Today I’m going to bring my rankings for the Neverwinter modules to a close. After ranking the worst and the average, it’s down to the top ones! So let’s get the drum roll ready and count down the best modules to date!
4. The Cloaked Ascendancy
For me the Claoked Ascendancy is one of the better modules, but I had trouble putting it over the Mod 1/2 glory days (see below). It’s actually a combination of me liking the Cloaked Ascendancy as well as honoring the general direction of the game that this update set in motion. The Thomas Foss era certainly had its low points already, yet it’s not hard to see that we’re on he right track. One thing I talked about in my module review and like to reiterate here is how much I appreciate a more alt-friendly, relaxing approach for example.
The Cloaked Ascendancy offered a deep breath after Storm Kings Thunder had just been stuffed with stupid grind. Voninblod, Heroic Encounters, three zones to run quests in and Fishing. Oh boy! I couldn’t keep pace and in the end I also no longer wanted to. There was no way I was going to fish up one more map no matter how profitable it was. Since the Cloaked Ascendancy I feel like I can do more of the stuff I like to do. I could catch up a little and am up to playing multiple chars regularly again. It just feels great. I get that’s subjective, but tapping the breaks is exactly what the game needed in my eyes.
3. Fury of the Feywild
Although Module 1 and 2 eventually ended up in the top three, it was no easy decision. I mostly had doubts about ranking content so high that is four years old. We basically played a completely different game back then. Many old-timers that are not content with the overall direction have long quit, and most original devs have gone as well. Today that era neither represents Neverwinter or the current playerbase. Consoles never even experienced it at all.
But even considering that, the early stages of the game where just too much fun. To describe the differences between now and then would require a post of its own, but key for me was that dungeons were challenging and rewarding, and skill overall mattered more. Additionally you could maintain an army of alts on a high level, something unthinkable today.
Beating my first Dracolich in the old Castle Never felt like an achievement, actually most dungeons at least required some sort of strategy and groups that knew what they were doing. Kiting adds in the Frozen Heart, those hard boss fights in Spellplague Caverns, Throne of Idris, Gauntlgrym, Dread Vault? Sorry, I gotta say it once more: Those were the days.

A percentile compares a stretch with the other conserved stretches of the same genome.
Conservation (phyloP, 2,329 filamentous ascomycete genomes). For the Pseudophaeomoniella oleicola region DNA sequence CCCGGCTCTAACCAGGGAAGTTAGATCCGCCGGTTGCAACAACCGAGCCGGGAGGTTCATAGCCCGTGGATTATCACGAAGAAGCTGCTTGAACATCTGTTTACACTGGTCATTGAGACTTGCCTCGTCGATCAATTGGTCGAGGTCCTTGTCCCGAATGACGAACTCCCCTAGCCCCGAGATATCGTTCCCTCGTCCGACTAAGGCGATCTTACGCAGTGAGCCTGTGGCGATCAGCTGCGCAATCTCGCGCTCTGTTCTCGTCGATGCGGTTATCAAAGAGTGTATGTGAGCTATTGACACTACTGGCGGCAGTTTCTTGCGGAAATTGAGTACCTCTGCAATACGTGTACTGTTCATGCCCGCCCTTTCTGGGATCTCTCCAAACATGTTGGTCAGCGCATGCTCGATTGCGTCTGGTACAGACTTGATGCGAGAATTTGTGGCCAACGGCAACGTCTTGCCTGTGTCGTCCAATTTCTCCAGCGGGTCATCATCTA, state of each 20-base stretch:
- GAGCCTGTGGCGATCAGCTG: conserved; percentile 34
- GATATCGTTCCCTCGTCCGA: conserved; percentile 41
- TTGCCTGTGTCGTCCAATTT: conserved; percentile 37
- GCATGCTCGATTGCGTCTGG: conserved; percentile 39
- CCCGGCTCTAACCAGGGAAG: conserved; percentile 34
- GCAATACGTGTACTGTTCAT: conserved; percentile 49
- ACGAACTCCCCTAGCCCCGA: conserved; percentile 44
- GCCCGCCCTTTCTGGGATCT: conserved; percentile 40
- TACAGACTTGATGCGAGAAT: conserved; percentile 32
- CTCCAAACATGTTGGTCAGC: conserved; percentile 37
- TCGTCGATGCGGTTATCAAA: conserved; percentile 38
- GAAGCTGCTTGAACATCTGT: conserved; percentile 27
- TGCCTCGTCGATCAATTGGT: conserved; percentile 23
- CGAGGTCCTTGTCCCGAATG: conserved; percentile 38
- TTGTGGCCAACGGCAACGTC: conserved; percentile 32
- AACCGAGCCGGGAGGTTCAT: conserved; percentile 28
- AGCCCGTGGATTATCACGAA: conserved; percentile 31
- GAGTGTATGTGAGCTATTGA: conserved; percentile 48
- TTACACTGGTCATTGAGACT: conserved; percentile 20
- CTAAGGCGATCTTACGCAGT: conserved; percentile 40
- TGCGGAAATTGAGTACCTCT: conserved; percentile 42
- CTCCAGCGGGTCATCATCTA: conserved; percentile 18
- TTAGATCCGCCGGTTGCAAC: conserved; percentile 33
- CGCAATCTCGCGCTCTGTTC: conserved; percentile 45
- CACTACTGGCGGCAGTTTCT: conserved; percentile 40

Still not everything was perfect, and that’s another reason why I can’t go higher. With many exploits and bots, the game sometimes felt like NW on cocaine. Progression was endless and fast, and maybe that’s a big part of why players loved it. Me having multiple alts exploding with stacks of unbound refining points is just one random example of the craziness. There were so many ways of making AD… unbelievable.
It was too good to be true… The devs designed a game that was completely taken apart by its players. Foundry, the Gateway, dungeon exploiting. The legit community that still exists today was founded at that time to get into legit runs. Because exploiting was indeed the norm. It was a different era and a different game, for better or for worse.
Now to get back to the ranking, Shadowmantle and Fury of the Feywild are probably interchangeable. When I think about and refer to the “vanilla” version of the game, I include everything up to Mod 2 anyway. Shadowmantle however had a new class and the more favorable campaign. That’s why it got the nod.
1. Tomb of Annihilation
For the same reason I couldn’t put Module 1/2 higher on the list, I felt like I had to wrap up the ranking with a more recent module. Tomb of Annihilation is the best piece of content lately and represents the game’s recent uptrend. Not everything is perfect, but I personally hope Foss & Co. have done less crucial mistakes than their predecessors. Tomb of Annihilation as module isn’t without flaws either, but the pros outweigh the cons, scoring it a B+ in my final review.
There’s a fun story, a dungeon with challenging mechanics, and grind that’s at least a bit more diversified. The campaign setup and jungle setting were superb and instead of getting layer after layer of new best-in-slot, the progression got more horizontally, making it easier to keep up with alts. I get that this comes at the cost of the highest tier of endgame players, which probably feel like there’s not enough to do in Chult. More endgame content is surely something future modules have to tackle, but for the state the game was in, “ToA” was a great fit.
With that, my ranking comes to a close. Do you agree with it? What would you have ranked differently? Share your thoughts in the comments below and visit the corresponding thread on our message board.
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